LONDON, July 30 African Barrick Gold is
being sued in Britain's High Court by a group of Tanzanians who
say the company was complicit in the killing by police of at
least six villagers at one of its mines in incidents dating back
Law firm Leigh Day said on Tuesday that it was representing
12 villagers wanting compensation for incidents including one,
in May 2011, when five young men were killed and others injured.
The company said in response to news of the legal action
that it would not compensate illegitimate claims or lawsuits,
adding that the May 2011 incident had involved violent intruders
who invaded the mine while committing criminal acts.
"In the event any legal proceedings are pursued, African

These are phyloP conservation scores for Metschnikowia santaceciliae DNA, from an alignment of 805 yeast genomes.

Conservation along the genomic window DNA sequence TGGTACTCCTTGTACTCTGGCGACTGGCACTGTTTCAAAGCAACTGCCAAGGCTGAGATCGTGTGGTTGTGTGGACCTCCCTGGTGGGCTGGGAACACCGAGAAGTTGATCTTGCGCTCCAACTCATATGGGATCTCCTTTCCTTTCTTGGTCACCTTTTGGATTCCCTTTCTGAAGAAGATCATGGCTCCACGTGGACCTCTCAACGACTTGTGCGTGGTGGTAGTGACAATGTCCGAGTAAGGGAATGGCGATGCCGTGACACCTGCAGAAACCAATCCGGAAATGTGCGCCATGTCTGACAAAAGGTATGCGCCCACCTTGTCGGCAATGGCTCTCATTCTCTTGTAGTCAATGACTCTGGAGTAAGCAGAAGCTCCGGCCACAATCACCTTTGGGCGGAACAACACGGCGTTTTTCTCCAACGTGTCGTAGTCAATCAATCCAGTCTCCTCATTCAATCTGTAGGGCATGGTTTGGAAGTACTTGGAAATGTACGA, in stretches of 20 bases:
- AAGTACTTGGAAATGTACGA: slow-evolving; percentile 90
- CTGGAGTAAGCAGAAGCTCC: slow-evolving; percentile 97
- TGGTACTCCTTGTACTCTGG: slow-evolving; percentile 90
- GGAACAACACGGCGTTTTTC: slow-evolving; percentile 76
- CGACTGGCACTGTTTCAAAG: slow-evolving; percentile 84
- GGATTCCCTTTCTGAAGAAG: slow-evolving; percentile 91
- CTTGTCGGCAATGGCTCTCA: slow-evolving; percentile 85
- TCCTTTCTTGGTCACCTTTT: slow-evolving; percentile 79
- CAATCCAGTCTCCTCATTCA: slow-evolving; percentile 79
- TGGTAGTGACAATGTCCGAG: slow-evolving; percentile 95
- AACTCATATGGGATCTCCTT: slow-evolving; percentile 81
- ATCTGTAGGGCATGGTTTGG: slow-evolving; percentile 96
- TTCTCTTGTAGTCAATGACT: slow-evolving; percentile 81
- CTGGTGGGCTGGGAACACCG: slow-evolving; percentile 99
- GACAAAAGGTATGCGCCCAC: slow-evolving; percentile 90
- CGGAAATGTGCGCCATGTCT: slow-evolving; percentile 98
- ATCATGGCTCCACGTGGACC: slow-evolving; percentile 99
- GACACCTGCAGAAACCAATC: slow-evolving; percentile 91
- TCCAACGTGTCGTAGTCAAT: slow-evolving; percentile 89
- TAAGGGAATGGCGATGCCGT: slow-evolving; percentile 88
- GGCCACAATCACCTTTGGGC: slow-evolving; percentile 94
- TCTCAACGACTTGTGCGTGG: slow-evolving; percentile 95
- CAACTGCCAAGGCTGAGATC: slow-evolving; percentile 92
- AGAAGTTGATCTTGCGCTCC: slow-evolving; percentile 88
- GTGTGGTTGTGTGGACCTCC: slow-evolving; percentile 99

Barrick will vigorously defend itself against all the claims,"
the company said in a statement.
African Barrick had said in May 2011 that villagers were
killed when police came under attack following a raid by
hundreds of people at the North Mara mine about 100 km east of
Leigh Day said: "The claim alleges that the companies are
liable for the deaths and injuries of local villagers, including
through complicity in the killing of at least six local
villagers by police,"
"It is alleged that police are an integral part of the
mine's security and that they shoot at the villagers using tear
gas and live ammunition," the law firm said in its statement.
The claimants say that African Barrick, a unit of the
world's largest gold producer Barrick Gold Corp, failed
to curb the use of excessive force at the mine.
African Barrick, which was due to release second quarter
results later on Tuesday, has underperformed its rivals on the
stock market and repeatedly cut output forecasts, partly due to
illegal mining at the North Mara site.
The company is under pressure to deliver cost savings after
a plunge in the gold price and is carrying out a review after
Barrick Gold's failed attempt to sell the business to a Chinese